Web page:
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Starting a Content Agency – Jo shares some wisdom

Next up as part of our “sharing the wisdom” series: Jo Duncan, Founder of content agency Lean Content. We caught up with her to talk about the wisdom she gathered throughout the process of starting a content agency.

Jo was a teacher for a decade, and eventually moved into copywriting in her mid-twenties. She’s worked for smaller agencies and client-side, and set up a small content agency earlier in 2018. A late bloomer into the creative industries, she’s spoken at Bath Digital Festival and at Bath University on how to avoid procrastination, follow your dreams and be fearless online. Starting your own business can be incredibly tough, so we wanted to find out what lessons she’s learned on her own career journey.

Now, Jo, in an attempt to capture some of the wisdom you’ve gained as a professional so far, what are “5 stand-out things” you’ve learned within the past 6 years, while working within digital marketing and during the process of making the jump from Content Manager to founding Content Marketing Agency Lean Content.

Don’t put things off

An important lesson I’ve learned is to never put off going after what you really want.

A lot of people carry on even if they’re unhappy in what they do, because we’re all reluctant to make the leap. I waited until I was sick of teaching before I left, and thought about starting a content agency for 18 months before I took the plunge. Because of this, my advice is: honestly just to go for it! Taking a risk on yourself and putting yourself out there is very scary, but once you’re going the momentum will carry you. You will surprise yourself, and before you know it you’ll be doing what you love.

This rule also applies once you’re up and running. A lot of the best opportunities I found were because I contacted someone, rang up a company, or approached someone in person and said what I needed to say. This attitude of, ‘put yourself out there, don’t overthink it and tell people what you need,’ can really help in the long term.

Set whopping targets

I didn’t realise how important goals were until I was self-employed. Without a line manager or a traditional hierarchy in place, it’s so easy to drift. Setting yourself weekly, monthly and yearly career targets is what keeps me going. I learned recently to be more ambitious with my targets. I think coming from a teaching background, I always had this idea of what’s fair, what’s achievable and what’s realistic. But actually, when you’re setting up your own business, it’s useful to think big.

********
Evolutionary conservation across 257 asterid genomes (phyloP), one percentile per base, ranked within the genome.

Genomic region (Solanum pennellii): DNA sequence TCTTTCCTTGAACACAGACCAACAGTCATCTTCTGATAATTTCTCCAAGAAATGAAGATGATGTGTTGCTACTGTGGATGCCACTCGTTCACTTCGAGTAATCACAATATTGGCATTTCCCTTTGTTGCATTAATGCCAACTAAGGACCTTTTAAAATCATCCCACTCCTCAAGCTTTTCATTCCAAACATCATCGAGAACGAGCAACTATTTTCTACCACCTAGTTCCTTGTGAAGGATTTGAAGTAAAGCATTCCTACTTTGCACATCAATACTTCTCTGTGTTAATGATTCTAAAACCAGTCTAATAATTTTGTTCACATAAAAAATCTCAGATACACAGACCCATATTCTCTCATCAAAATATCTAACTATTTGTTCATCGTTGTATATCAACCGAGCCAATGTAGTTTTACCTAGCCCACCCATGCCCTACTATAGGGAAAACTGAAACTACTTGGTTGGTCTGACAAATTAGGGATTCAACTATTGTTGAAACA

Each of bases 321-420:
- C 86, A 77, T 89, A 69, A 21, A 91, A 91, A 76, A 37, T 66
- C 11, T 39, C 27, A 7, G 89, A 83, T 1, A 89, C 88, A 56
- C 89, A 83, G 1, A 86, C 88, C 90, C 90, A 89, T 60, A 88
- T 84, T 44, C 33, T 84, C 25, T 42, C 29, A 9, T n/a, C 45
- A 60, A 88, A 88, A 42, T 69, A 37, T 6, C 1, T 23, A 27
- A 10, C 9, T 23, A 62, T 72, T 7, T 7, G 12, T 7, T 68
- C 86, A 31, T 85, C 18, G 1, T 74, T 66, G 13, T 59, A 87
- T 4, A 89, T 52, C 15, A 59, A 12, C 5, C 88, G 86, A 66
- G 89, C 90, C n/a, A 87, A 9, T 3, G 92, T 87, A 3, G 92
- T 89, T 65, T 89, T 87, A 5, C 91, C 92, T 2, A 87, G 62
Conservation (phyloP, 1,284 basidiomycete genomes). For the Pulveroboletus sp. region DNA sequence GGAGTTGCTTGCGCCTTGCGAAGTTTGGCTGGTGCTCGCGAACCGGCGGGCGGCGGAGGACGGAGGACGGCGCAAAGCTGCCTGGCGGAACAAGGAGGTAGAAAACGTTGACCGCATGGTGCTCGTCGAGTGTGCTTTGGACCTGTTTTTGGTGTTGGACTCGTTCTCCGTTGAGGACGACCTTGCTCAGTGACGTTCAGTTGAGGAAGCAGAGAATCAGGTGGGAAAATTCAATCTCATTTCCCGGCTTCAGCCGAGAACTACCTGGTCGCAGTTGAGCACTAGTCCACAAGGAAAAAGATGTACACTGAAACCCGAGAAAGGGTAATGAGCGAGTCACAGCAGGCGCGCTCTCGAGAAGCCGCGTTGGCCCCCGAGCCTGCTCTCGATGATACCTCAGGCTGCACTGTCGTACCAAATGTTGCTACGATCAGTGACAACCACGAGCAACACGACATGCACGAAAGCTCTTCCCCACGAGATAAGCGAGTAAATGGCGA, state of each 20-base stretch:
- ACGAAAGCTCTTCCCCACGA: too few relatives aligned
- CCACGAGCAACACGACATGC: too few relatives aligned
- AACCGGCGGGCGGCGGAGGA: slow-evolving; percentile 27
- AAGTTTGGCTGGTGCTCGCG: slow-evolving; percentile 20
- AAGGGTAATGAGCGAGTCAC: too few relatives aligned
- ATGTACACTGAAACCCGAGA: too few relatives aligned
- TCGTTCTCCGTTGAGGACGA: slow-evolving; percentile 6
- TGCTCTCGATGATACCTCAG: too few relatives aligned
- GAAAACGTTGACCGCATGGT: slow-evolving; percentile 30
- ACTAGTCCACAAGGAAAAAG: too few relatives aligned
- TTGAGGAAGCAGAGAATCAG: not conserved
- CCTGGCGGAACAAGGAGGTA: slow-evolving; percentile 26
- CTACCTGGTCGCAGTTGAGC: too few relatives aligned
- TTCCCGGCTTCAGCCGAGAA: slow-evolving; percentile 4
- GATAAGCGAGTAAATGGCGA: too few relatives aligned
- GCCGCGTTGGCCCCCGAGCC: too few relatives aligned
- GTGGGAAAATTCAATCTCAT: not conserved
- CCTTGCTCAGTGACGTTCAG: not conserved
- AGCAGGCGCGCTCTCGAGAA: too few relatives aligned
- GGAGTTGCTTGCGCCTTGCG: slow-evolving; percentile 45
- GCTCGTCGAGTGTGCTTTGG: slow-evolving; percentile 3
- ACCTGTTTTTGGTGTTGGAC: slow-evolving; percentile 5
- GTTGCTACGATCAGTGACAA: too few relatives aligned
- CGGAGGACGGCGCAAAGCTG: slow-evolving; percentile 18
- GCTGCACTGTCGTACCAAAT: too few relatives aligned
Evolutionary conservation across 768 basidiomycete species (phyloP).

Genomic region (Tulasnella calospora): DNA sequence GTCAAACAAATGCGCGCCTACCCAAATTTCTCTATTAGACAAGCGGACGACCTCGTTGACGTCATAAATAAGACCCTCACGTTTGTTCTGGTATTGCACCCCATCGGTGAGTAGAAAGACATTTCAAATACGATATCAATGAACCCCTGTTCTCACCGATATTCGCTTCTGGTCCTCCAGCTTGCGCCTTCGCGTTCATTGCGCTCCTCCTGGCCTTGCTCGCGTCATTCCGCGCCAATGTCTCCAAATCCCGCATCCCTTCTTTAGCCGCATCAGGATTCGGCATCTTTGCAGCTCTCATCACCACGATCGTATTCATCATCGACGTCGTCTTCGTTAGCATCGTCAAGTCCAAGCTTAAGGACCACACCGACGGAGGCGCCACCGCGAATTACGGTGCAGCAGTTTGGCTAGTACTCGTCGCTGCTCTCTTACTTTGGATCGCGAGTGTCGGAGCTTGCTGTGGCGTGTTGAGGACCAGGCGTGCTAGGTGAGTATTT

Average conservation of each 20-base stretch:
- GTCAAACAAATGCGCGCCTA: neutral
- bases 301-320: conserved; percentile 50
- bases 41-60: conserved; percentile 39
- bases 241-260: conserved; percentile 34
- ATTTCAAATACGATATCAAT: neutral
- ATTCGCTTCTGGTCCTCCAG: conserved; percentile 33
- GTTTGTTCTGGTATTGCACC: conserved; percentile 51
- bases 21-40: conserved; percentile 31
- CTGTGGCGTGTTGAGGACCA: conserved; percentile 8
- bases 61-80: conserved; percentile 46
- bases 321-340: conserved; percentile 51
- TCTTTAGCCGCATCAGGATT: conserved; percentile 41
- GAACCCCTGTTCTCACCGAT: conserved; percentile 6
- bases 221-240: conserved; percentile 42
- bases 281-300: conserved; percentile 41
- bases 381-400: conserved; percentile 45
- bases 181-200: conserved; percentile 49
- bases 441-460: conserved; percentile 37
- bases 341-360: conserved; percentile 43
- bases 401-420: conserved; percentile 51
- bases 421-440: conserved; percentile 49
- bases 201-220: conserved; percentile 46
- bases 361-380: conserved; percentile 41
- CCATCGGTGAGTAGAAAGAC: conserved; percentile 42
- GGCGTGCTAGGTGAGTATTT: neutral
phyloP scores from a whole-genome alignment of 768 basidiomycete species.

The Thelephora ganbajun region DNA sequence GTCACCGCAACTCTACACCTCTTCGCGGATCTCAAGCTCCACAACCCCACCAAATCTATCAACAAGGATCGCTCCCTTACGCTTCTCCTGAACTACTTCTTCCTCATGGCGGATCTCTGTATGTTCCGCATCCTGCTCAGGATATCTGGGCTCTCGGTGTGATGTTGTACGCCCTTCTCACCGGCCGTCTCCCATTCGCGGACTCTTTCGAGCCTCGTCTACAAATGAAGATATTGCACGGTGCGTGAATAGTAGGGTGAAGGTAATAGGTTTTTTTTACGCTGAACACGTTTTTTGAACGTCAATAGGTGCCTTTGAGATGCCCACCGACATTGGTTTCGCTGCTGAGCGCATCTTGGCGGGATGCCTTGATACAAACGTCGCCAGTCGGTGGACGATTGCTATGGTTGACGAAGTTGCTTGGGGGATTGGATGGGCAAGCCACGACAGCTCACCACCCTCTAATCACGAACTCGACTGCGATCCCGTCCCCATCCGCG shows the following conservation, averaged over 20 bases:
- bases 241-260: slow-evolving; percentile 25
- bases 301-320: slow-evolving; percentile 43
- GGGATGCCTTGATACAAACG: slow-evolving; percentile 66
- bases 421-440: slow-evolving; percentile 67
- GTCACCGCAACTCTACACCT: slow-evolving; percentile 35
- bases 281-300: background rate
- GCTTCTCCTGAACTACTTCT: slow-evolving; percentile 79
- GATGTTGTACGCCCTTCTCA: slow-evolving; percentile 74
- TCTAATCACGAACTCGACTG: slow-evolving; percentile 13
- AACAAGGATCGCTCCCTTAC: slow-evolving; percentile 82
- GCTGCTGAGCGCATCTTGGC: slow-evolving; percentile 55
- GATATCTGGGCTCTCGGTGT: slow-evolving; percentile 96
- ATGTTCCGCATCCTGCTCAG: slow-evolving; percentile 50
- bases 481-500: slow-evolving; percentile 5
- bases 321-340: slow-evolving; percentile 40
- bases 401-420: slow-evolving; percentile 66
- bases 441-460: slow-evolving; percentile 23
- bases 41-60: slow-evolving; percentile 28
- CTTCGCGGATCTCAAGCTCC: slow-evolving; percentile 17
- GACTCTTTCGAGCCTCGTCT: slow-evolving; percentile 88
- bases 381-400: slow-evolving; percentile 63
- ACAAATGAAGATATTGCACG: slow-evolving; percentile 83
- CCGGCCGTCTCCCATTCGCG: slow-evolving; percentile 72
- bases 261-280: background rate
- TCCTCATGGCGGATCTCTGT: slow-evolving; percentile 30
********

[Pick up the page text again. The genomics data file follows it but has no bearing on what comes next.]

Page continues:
It means that you’re focused on what you want to achieve, you’re more likely to achieve it and won’t have those awful, ‘what am I doing again?’ moments. Well, they’re less frequent.

Get a cracking mentor

If you set up your own business, or change career, or decide to make your side hustle into a full-time gig, you will need a mentor. Not just any mentor, but someone who can inject some rocket fuel.

A bit like setting targets, a mentor keeps you on track, keeps you moving and can spot trouble ahead before you can. I owe a huge debt of gratitude to the mentors I’ve had over the past couple of years, and would recommend to anyone working in an independent way, to get a mentor immediately.

Don’t listen to naysayers

Sadly, there are plenty of people out there who might tell you ‘it can’t be done,’ or ‘it’s been done before’ or ‘it won’t work.’ As you develop your own career, whatever you’re doing, it’s 100% worth taking advice from people you respect. However, you are also entitled to ignore advice that isn’t helpful to you, and here’s why. If someone is unsatisfied in their own job, and they see someone else taking a risk, they’re not going to encourage that person.

Don’t allow other people’s foibles to hold you back. If someone tells you it can’t be done, in my experience that is probably an indication that you should go ahead anyway!

Never stop learning

One of the unexpected joys of coming into the creative industries in my late twenties, after I’d already had a career in education, was that I was playing catch up. As a teacher, I felt reasonably confident in my craft. As a writer, in the beginning, I felt woefully inadequate. This spurred me to read interesting books, take online courses, network with other writers and attend events, and generally just be a bit of a sponge soaking up as much information as I could.

Although I feel more confident now, I’d still say that you never stop learning in our industry. I’ve taken a lot of wisdom from traditional marketing texts, as well as the latest online bloggers. I got into the psychology behind marketing, behavioural economics and some 19th century texts on how to write well. This balance of constantly experimenting, and constantly learning I think is the most important lesson of all.